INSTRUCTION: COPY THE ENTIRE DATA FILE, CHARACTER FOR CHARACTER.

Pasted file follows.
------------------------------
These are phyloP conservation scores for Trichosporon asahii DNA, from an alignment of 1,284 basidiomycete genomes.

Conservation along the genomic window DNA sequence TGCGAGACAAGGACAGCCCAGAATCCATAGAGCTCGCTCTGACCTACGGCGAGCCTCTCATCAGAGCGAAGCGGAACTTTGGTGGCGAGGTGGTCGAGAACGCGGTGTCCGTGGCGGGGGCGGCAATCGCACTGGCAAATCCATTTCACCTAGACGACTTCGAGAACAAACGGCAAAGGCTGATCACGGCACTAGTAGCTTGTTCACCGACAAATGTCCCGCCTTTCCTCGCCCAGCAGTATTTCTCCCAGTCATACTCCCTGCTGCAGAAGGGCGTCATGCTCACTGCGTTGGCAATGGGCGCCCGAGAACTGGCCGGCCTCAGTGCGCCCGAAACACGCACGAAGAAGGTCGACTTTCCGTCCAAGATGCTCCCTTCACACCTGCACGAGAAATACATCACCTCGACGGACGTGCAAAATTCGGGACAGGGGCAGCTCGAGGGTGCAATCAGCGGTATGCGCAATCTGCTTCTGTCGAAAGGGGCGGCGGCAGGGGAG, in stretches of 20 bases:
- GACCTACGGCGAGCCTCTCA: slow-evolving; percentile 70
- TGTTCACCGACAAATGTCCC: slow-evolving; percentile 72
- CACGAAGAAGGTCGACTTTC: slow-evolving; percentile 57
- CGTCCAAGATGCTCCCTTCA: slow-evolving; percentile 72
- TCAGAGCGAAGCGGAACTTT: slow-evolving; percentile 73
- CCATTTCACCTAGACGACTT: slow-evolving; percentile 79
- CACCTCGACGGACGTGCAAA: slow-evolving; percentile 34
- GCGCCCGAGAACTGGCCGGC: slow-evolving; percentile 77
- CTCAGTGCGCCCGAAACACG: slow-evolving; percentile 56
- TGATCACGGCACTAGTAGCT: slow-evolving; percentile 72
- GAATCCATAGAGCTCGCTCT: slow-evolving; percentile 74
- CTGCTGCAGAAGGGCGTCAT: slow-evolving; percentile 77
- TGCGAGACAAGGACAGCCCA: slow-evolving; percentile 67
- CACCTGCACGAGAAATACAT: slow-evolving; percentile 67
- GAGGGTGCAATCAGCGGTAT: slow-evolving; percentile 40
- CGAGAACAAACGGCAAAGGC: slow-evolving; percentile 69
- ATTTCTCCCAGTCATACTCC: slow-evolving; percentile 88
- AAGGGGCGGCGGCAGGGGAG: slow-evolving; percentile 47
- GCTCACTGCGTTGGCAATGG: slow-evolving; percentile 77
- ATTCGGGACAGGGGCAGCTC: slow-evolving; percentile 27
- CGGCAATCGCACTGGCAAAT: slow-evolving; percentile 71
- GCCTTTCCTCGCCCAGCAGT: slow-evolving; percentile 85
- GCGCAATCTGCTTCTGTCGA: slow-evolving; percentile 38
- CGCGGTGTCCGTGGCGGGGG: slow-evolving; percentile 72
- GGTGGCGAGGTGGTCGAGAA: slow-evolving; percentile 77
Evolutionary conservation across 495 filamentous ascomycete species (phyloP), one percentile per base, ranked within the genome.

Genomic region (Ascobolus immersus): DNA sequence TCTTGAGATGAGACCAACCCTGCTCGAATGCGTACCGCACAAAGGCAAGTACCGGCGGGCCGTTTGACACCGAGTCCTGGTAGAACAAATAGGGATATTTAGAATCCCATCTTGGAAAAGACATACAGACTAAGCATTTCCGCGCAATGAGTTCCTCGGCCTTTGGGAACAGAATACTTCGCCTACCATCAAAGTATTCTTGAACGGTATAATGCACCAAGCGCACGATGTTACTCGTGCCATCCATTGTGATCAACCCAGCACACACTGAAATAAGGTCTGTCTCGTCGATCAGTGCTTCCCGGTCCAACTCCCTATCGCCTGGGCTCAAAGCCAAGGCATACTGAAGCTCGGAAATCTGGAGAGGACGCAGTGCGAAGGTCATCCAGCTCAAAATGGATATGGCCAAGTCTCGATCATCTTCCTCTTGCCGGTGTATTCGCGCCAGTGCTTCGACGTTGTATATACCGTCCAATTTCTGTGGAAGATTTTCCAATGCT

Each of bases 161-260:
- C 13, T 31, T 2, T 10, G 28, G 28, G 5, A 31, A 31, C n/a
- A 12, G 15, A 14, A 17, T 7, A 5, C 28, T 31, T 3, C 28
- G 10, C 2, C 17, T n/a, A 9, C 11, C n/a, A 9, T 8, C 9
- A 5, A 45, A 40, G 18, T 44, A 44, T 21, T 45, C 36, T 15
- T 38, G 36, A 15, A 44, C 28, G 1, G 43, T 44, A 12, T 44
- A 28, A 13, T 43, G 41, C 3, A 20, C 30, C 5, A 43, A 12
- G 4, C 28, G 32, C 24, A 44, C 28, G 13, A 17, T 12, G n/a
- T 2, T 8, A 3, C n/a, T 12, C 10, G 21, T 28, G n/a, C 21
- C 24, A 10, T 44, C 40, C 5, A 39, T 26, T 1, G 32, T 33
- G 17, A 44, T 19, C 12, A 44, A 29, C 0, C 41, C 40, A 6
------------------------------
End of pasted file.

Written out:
These are phyloP conservation scores for Trichosporon asahii DNA, from an alignment of 1,284 basidiomycete genomes.

Conservation along the genomic window DNA sequence TGCGAGACAAGGACAGCCCAGAATCCATAGAGCTCGCTCTGACCTACGGCGAGCCTCTCATCAGAGCGAAGCGGAACTTTGGTGGCGAGGTGGTCGAGAACGCGGTGTCCGTGGCGGGGGCGGCAATCGCACTGGCAAATCCATTTCACCTAGACGACTTCGAGAACAAACGGCAAAGGCTGATCACGGCACTAGTAGCTTGTTCACCGACAAATGTCCCGCCTTTCCTCGCCCAGCAGTATTTCTCCCAGTCATACTCCCTGCTGCAGAAGGGCGTCATGCTCACTGCGTTGGCAATGGGCGCCCGAGAACTGGCCGGCCTCAGTGCGCCCGAAACACGCACGAAGAAGGTCGACTTTCCGTCCAAGATGCTCCCTTCACACCTGCACGAGAAATACATCACCTCGACGGACGTGCAAAATTCGGGACAGGGGCAGCTCGAGGGTGCAATCAGCGGTATGCGCAATCTGCTTCTGTCGAAAGGGGCGGCGGCAGGGGAG, in stretches of 20 bases:
- GACCTACGGCGAGCCTCTCA: slow-evolving; percentile 70
- TGTTCACCGACAAATGTCCC: slow-evolving; percentile 72
- CACGAAGAAGGTCGACTTTC: slow-evolving; percentile 57
- CGTCCAAGATGCTCCCTTCA: slow-evolving; percentile 72
- TCAGAGCGAAGCGGAACTTT: slow-evolving; percentile 73
- CCATTTCACCTAGACGACTT: slow-evolving; percentile 79
- CACCTCGACGGACGTGCAAA: slow-evolving; percentile 34
- GCGCCCGAGAACTGGCCGGC: slow-evolving; percentile 77
- CTCAGTGCGCCCGAAACACG: slow-evolving; percentile 56
- TGATCACGGCACTAGTAGCT: slow-evolving; percentile 72
- GAATCCATAGAGCTCGCTCT: slow-evolving; percentile 74
- CTGCTGCAGAAGGGCGTCAT: slow-evolving; percentile 77
- TGCGAGACAAGGACAGCCCA: slow-evolving; percentile 67
- CACCTGCACGAGAAATACAT: slow-evolving; percentile 67
- GAGGGTGCAATCAGCGGTAT: slow-evolving; percentile 40
- CGAGAACAAACGGCAAAGGC: slow-evolving; percentile 69
- ATTTCTCCCAGTCATACTCC: slow-evolving; percentile 88
- AAGGGGCGGCGGCAGGGGAG: slow-evolving; percentile 47
- GCTCACTGCGTTGGCAATGG: slow-evolving; percentile 77
- ATTCGGGACAGGGGCAGCTC: slow-evolving; percentile 27
- CGGCAATCGCACTGGCAAAT: slow-evolving; percentile 71
- GCCTTTCCTCGCCCAGCAGT: slow-evolving; percentile 85
- GCGCAATCTGCTTCTGTCGA: slow-evolving; percentile 38
- CGCGGTGTCCGTGGCGGGGG: slow-evolving; percentile 72
- GGTGGCGAGGTGGTCGAGAA: slow-evolving; percentile 77
Evolutionary conservation across 495 filamentous ascomycete species (phyloP), one percentile per base, ranked within the genome.

Genomic region (Ascobolus immersus): DNA sequence TCTTGAGATGAGACCAACCCTGCTCGAATGCGTACCGCACAAAGGCAAGTACCGGCGGGCCGTTTGACACCGAGTCCTGGTAGAACAAATAGGGATATTTAGAATCCCATCTTGGAAAAGACATACAGACTAAGCATTTCCGCGCAATGAGTTCCTCGGCCTTTGGGAACAGAATACTTCGCCTACCATCAAAGTATTCTTGAACGGTATAATGCACCAAGCGCACGATGTTACTCGTGCCATCCATTGTGATCAACCCAGCACACACTGAAATAAGGTCTGTCTCGTCGATCAGTGCTTCCCGGTCCAACTCCCTATCGCCTGGGCTCAAAGCCAAGGCATACTGAAGCTCGGAAATCTGGAGAGGACGCAGTGCGAAGGTCATCCAGCTCAAAATGGATATGGCCAAGTCTCGATCATCTTCCTCTTGCCGGTGTATTCGCGCCAGTGCTTCGACGTTGTATATACCGTCCAATTTCTGTGGAAGATTTTCCAATGCT

Each of bases 161-260:
- C 13, T 31, T 2, T 10, G 28, G 28, G 5, A 31, A 31, C n/a
- A 12, G 15, A 14, A 17, T 7, A 5, C 28, T 31, T 3, C 28
- G 10, C 2, C 17, T n/a, A 9, C 11, C n/a, A 9, T 8, C 9
- A 5, A 45, A 40, G 18, T 44, A 44, T 21, T 45, C 36, T 15
- T 38, G 36, A 15, A 44, C 28, G 1, G 43, T 44, A 12, T 44
- A 28, A 13, T 43, G 41, C 3, A 20, C 30, C 5, A 43, A 12
- G 4, C 28, G 32, C 24, A 44, C 28, G 13, A 17, T 12, G n/a
- T 2, T 8, A 3, C n/a, T 12, C 10, G 21, T 28, G n/a, C 21
- C 24, A 10, T 44, C 40, C 5, A 39, T 26, T 1, G 32, T 33
- G 17, A 44, T 19, C 12, A 44, A 29, C 0, C 41, C 40, A 6